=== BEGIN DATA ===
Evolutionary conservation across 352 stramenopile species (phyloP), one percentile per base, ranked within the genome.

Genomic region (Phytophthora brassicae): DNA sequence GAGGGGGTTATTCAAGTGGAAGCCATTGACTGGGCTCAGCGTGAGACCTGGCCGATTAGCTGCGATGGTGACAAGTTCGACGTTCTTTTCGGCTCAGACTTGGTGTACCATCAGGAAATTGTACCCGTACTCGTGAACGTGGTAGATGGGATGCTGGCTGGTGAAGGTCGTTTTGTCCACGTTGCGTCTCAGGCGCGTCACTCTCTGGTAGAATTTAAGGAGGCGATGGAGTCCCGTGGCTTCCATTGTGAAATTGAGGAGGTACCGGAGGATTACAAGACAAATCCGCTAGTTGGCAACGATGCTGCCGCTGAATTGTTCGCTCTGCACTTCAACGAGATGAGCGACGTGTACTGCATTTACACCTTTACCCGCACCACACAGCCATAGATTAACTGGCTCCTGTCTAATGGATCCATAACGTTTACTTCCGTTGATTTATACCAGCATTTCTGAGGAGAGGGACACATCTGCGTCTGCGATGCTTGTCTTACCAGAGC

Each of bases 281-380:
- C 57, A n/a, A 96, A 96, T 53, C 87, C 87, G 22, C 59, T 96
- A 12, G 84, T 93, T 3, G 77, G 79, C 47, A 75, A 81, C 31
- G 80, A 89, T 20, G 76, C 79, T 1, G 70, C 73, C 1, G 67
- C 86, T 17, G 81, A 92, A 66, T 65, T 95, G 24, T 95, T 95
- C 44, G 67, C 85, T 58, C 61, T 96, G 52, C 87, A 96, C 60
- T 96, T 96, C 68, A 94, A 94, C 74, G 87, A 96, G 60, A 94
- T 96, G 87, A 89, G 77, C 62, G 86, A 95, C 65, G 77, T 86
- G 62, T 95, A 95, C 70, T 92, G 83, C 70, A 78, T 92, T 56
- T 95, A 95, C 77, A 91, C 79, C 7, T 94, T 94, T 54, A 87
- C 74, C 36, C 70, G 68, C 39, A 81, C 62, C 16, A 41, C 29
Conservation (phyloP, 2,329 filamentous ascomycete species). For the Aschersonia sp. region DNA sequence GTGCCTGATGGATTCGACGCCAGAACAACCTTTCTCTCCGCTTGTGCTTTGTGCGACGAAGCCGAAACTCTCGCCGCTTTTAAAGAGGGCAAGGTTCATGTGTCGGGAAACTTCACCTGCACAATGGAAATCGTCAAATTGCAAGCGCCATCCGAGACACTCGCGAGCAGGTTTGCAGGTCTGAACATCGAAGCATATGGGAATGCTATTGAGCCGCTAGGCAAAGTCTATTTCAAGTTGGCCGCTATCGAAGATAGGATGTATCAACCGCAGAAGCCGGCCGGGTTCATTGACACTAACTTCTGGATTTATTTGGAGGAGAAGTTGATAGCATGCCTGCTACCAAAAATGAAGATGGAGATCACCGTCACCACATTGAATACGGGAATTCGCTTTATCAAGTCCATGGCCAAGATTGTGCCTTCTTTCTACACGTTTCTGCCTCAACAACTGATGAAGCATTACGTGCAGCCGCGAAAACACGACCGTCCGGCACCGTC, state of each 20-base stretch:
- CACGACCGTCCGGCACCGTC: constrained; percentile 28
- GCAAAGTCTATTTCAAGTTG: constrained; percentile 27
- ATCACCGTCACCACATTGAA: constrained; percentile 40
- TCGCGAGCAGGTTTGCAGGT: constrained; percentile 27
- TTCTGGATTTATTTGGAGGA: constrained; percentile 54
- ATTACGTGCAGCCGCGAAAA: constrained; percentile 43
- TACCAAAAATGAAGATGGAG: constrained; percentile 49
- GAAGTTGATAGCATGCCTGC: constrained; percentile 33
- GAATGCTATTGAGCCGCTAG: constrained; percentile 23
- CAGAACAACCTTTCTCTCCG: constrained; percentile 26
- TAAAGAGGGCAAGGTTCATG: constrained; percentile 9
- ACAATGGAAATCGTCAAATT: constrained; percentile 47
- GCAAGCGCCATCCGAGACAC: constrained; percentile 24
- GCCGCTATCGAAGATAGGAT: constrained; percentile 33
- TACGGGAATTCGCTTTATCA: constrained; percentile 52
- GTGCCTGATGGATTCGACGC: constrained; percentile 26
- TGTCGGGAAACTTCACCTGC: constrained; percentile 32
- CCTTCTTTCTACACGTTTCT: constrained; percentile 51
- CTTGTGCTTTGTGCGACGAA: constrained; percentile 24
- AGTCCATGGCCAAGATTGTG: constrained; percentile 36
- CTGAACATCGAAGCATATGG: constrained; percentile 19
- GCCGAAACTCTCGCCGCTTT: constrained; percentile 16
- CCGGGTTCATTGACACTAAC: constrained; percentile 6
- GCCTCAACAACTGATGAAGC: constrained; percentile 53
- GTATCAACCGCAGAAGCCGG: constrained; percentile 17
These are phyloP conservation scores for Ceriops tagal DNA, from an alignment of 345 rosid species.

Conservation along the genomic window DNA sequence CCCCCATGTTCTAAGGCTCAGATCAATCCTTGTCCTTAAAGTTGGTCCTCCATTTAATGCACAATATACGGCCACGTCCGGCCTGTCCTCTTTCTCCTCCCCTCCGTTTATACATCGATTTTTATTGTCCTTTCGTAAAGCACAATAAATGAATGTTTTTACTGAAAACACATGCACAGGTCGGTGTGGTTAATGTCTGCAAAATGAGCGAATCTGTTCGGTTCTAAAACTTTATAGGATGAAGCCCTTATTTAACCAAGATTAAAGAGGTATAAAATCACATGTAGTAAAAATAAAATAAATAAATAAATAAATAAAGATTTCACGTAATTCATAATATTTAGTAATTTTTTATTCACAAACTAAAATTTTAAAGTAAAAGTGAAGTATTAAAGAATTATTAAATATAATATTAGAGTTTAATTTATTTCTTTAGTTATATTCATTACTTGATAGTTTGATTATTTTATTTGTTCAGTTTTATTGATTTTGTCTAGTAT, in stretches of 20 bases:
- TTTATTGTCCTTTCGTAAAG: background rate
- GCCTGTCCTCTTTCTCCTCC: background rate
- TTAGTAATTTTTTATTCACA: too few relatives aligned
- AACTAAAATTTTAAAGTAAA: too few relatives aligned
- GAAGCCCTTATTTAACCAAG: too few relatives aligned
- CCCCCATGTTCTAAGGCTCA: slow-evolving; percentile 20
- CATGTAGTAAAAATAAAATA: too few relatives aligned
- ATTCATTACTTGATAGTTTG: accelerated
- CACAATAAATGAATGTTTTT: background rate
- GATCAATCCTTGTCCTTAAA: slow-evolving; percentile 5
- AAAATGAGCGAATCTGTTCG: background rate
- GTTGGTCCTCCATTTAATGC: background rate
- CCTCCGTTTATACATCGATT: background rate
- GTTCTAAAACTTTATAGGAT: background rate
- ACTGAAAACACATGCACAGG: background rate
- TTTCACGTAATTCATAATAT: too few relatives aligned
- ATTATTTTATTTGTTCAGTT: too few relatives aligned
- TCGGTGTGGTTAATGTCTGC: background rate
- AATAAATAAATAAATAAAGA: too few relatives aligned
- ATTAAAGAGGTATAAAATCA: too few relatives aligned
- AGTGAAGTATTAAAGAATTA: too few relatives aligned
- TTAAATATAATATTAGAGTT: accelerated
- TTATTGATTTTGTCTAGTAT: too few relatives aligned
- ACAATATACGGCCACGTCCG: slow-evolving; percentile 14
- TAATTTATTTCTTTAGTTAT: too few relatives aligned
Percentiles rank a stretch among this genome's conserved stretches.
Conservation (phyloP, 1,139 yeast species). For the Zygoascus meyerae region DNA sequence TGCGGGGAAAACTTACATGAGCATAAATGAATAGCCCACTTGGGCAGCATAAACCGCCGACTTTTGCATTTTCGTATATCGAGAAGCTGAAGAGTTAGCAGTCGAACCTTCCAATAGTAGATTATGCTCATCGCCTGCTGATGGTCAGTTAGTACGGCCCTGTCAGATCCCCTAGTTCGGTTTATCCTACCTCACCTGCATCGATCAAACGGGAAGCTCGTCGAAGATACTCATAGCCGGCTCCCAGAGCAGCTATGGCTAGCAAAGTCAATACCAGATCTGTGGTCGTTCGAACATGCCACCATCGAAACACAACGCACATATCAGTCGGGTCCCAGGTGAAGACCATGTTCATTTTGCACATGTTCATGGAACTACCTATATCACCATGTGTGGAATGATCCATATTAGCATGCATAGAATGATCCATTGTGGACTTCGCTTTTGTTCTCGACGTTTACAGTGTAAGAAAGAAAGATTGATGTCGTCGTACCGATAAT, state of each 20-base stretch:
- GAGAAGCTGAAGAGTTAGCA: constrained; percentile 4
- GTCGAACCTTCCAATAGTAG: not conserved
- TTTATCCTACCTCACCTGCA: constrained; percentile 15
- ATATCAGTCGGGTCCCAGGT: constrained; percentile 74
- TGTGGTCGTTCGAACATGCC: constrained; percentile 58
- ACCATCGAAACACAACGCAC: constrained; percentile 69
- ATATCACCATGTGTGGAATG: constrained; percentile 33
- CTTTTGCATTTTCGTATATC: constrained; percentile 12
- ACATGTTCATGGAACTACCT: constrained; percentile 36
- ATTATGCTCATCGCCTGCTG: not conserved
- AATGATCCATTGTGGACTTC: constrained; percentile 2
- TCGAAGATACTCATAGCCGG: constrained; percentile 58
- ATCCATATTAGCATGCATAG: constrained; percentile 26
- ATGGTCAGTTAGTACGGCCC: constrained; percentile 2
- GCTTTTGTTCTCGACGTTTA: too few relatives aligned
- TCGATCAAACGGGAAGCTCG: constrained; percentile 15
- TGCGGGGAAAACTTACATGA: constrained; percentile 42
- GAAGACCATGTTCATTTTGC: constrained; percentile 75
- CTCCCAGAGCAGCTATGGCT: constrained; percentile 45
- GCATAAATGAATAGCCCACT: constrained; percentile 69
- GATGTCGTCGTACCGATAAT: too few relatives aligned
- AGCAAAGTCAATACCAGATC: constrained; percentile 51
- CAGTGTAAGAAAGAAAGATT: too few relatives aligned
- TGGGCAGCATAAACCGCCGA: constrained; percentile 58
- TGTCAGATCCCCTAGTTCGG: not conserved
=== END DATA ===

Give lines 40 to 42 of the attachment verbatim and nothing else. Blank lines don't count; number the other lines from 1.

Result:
These are phyloP conservation scores for Ceriops tagal DNA, from an alignment of 345 rosid species.

Conservation along the genomic window DNA sequence CCCCCATGTTCTAAGGCTCAGATCAATCCTTGTCCTTAAAGTTGGTCCTCCATTTAATGCACAATATACGGCCACGTCCGGCCTGTCCTCTTTCTCCTCCCCTCCGTTTATACATCGATTTTTATTGTCCTTTCGTAAAGCACAATAAATGAATGTTTTTACTGAAAACACATGCACAGGTCGGTGTGGTTAATGTCTGCAAAATGAGCGAATCTGTTCGGTTCTAAAACTTTATAGGATGAAGCCCTTATTTAACCAAGATTAAAGAGGTATAAAATCACATGTAGTAAAAATAAAATAAATAAATAAATAAATAAAGATTTCACGTAATTCATAATATTTAGTAATTTTTTATTCACAAACTAAAATTTTAAAGTAAAAGTGAAGTATTAAAGAATTATTAAATATAATATTAGAGTTTAATTTATTTCTTTAGTTATATTCATTACTTGATAGTTTGATTATTTTATTTGTTCAGTTTTATTGATTTTGTCTAGTAT, in stretches of 20 bases:
- TTTATTGTCCTTTCGTAAAG: background rate